To Lopé National Park
I have been in Gabon for only a few days, and already I really like it. Somehow the jungle is thicker and greener, the trees are much, much bigger, the rolling hills spectacular, and the local people are as friendly as ever – maybe even more so. I have also immediately noticed more development here than I have seen in a long time. Buildings have front gardens with flowers and lawn that is being cut with motorized equipment. It seems most, if not all, houses have electricity, and in general everything I see is less rundown that I have become used to. The major North-South highway is as good as anything anywhere in the world.
I decide to take a turn into the heart of the country, and soon realize distances here are deceptive. I will have to carefully watch how much gas I have. I don’t have my reserve tank full, and so I am forced to drive forty miles to a station to fill everything (around 35 gallons), then return and turn onto a gravel road that will eventually lead to the mighty Lopé National Park.
Thankfully Gabon has done a superb job of setting aside massive amounts of pristine wilderness packed with wildlife as protected parks. From all accounts there is no end of spectacular things to see. Unfortunately, the President has decided to setup the parks as the excuse playgrounds for rich foreigners. Visiting many of the National Parks costs in the range of $400 – $800 USD PER DAY.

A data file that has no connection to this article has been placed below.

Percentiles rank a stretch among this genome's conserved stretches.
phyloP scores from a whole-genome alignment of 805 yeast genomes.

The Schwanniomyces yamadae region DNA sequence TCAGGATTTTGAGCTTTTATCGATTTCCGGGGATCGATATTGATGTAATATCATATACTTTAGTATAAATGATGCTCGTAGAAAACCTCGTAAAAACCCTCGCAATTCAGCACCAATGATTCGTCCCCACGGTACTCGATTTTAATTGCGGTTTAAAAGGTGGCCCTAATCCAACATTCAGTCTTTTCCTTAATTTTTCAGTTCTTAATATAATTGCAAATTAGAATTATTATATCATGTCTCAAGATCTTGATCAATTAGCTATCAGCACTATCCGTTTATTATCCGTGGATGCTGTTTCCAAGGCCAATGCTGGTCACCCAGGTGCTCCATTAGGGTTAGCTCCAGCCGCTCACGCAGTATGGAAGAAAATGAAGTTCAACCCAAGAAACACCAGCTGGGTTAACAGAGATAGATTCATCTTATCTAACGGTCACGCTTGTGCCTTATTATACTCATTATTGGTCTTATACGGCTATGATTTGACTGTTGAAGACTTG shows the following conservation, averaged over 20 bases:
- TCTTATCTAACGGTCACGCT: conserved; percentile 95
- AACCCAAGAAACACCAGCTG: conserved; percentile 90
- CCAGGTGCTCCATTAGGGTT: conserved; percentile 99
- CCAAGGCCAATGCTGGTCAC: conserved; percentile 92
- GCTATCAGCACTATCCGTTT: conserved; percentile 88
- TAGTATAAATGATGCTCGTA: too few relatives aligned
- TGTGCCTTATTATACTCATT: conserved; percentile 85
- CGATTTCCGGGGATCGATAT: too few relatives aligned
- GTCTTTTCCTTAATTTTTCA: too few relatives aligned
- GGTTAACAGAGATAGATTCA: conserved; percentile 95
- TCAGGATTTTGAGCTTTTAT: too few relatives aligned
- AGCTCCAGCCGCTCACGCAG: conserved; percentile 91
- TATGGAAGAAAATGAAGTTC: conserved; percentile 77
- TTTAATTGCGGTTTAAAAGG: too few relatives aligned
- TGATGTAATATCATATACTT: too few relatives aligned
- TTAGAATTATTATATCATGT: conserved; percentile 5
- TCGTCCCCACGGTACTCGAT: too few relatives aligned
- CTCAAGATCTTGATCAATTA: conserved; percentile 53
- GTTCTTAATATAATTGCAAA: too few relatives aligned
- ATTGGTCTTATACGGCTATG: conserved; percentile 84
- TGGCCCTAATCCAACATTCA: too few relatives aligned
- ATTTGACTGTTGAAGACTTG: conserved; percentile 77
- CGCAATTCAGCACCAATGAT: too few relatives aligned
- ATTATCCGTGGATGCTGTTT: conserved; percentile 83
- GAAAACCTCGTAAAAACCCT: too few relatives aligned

With that in mind I set off towards the park, not really intent on actually visiting, more just interested in checking out the area, and investigating if there is an “extremely low budget” option.
Immediately when mountains rise all around I know I have made the right decision. I roughly follow the monster Ogooue River, and drive through Jungle, open plains, forests and grasslands over a couple of days. At night I camp off the side of the road. After a spectacular sunset I am treated to the best lightning show of my entire life. Sitting outside staring at the sky I hear the trumpet of an elephant, causing my hair stand on end and a very wide grin form on my face.
Later, when the immense rain begins, the lightening is directly over the Jeep, which has me more than a little scared.
Gabon’s population is only 1.7 million people, and the country is just over 100,000 square miles. This means Gabon has only sixteen people per square mile, rating it among the top 20 least densely populated countries in the world. I am beginning to wonder if this contributes to everyone being so laid back and friendly.
Gabon is seriously impressing me already, I think I had better find a way into this National Park!